As I had to look for a cooling solution for a dual Socket 1366 system, I was pointed to the Intel STS100 Series products as being the only ones that would fit on my board. Unfortunately, the page on the Intel site doesn't mention any technical details, and I wasn't able to find any review of these products. Now that I got my hands on a STS100C and a STS100A, I will attempt to fill the gap by publishing a full review of them.
|Socket type||Intel LGA1366|
|Maximum CPU TDP||130 W||80 W|
|Cooler dimension||64 (H) x 90 (W) x 90 (D) mm||Screws excluded|
|Heatsink material||Copper base and heatpipes,
|Weight||540 g||485 g||Fan included (80 g)|
|Installation||Screws and retention backplate||Backplate not included in the box|
|Fan dimension||61 (H) x 88 (W) x 25 (D) mm||Removable but non-standard|
|Fan speed||823 - 8035 RPM||?||Measured|
|Current rating||0.47 A|
|Voltage rating||12 V DC|
|Fan connector||4 pins|
|Boxed product code||BXSTS100C||BXSTS100A|
|Typical retail price||33 €||23 €||France, 2011|
Installation is fairly easy. The heatsink has 4 screws which fit perfectly in the backplate. Just make sure you follow Intel's recommendations.
Note that the fan pushes the airflow through the heatsink, so if you want the air to flow from front to back in the case, the fan must be on the front side.
STS100C (left) and STS100A (right) thermal solutions installed on an Asus Z8NA-D6 mainboard
The following tests were achieved with a case temperature of about 36°C. The STS100A wasn't installed yet, so only the STS100C was tested. I'll update this section when I find the time to test the STS100A.
Using the "Whisper Mode" for fan speed control in the BIOS, the fan spins at about 850 RPM when the machine is idle. It's pretty quiet. In fact, I can hardly hear it, especially when compared to my other machines. With the CPU fully loaded, the fan reaches the speed of about 1700 RPM. Now I can hear it, but it's still reasonably quiet.
With this setup, the CPU temperature climbs to 15°C below its critical limit. As soon as the load stops, it gets cooler quickly (-14°C after one minute) and the fan is back to its cruise speed (850 RPM). So even in quiet mode, the STS100C is very effective.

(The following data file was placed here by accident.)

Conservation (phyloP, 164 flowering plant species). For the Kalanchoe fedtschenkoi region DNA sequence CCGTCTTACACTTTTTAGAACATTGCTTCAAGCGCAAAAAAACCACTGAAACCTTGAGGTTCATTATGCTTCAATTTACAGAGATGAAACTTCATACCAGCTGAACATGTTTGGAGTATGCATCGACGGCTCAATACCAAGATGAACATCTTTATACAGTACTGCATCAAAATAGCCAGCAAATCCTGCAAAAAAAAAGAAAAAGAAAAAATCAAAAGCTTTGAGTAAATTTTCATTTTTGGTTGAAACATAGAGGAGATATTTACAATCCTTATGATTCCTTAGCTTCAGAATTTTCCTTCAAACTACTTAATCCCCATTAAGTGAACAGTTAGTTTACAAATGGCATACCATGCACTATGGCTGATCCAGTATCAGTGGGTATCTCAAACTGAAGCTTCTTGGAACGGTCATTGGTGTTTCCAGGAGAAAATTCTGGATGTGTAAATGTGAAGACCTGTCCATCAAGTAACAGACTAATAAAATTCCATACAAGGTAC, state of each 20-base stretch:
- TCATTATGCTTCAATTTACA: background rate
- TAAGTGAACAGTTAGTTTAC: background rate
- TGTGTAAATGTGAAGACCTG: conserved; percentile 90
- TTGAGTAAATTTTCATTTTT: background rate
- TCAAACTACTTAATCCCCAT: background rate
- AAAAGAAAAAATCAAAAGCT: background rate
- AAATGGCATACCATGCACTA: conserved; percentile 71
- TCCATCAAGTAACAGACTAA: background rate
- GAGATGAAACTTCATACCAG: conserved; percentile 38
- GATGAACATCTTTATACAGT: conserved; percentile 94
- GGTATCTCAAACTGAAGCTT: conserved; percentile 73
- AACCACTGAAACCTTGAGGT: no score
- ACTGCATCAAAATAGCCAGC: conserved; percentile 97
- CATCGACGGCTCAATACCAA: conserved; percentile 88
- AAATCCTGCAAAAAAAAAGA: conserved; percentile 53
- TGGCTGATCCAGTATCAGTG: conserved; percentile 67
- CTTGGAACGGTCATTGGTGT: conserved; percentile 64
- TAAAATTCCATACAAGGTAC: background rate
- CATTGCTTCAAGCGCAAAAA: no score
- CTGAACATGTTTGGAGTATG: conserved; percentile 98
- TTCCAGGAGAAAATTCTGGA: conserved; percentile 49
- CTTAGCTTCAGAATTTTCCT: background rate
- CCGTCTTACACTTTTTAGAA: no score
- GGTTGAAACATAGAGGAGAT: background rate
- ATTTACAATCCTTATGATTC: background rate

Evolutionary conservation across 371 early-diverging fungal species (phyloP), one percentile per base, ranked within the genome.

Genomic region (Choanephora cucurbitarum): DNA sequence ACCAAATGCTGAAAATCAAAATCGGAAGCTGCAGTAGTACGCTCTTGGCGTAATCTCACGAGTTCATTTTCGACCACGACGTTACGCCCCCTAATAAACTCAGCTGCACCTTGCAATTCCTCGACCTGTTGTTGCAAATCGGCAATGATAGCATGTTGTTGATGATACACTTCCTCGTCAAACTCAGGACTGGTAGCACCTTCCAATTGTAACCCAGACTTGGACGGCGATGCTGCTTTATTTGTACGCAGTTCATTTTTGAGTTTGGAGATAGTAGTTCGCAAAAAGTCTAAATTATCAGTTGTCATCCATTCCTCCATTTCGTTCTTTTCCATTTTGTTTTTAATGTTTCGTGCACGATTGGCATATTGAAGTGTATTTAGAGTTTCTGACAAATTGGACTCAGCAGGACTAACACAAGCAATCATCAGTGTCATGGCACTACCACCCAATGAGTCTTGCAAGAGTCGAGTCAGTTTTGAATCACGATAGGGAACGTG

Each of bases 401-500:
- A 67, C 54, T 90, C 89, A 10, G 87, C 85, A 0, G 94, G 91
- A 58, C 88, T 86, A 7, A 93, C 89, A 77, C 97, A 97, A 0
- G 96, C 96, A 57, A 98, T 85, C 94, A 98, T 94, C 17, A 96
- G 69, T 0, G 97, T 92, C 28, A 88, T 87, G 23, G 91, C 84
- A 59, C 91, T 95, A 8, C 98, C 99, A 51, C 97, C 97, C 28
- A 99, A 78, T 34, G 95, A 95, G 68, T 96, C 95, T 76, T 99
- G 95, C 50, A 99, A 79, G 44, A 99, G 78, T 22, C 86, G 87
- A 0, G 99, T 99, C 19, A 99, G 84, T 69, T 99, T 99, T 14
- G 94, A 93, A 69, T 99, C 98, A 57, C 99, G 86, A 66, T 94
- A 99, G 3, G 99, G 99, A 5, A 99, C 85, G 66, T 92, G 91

In manual control mode, the fan speed can be set from 800 RPM to about 8000 RPM. Needless to say, if it is near silent at the lower end of this range, it is awfully noisy at the higher end. Nobody would want to run the fan at 8000 RPM in a desktop environment. This high speed is clearly meant for racked servers in server rooms.
When forced to full speed, the fan shows its cooling potential. The idle CPU temperature is down by 8°C after just a few seconds, by 14°C after one minute, and by 18°C after two minutes. In this mode, even with the CPU fully loaded, the CPU temperatures stayed 32°C below the critical limit. Even if I don't plan to ever run the fan at this speed, it's good to know what it is able to do in case of overheating emergency.
I tested the response to a PWM fan control signal at different frequencies. The result is good overall. At high frequencies (1 to 130 kHz), there is an almost perfect linear range from 15% to 100% duty cycle. At lower frequencies (16 to 128 Hz), the control range expands to lower duty cycles at the price of a degraded linearity. High frequencies seem preferable, resulting in a very smooth fan control with no acoustic downside. Intel recommends using a frequency between 21 kHz and 28 kHz.
Good stuff. Not too expensive, quiet at low speeds, efficient at high speeds, I could hardly hope for anything better. Great job, Intel!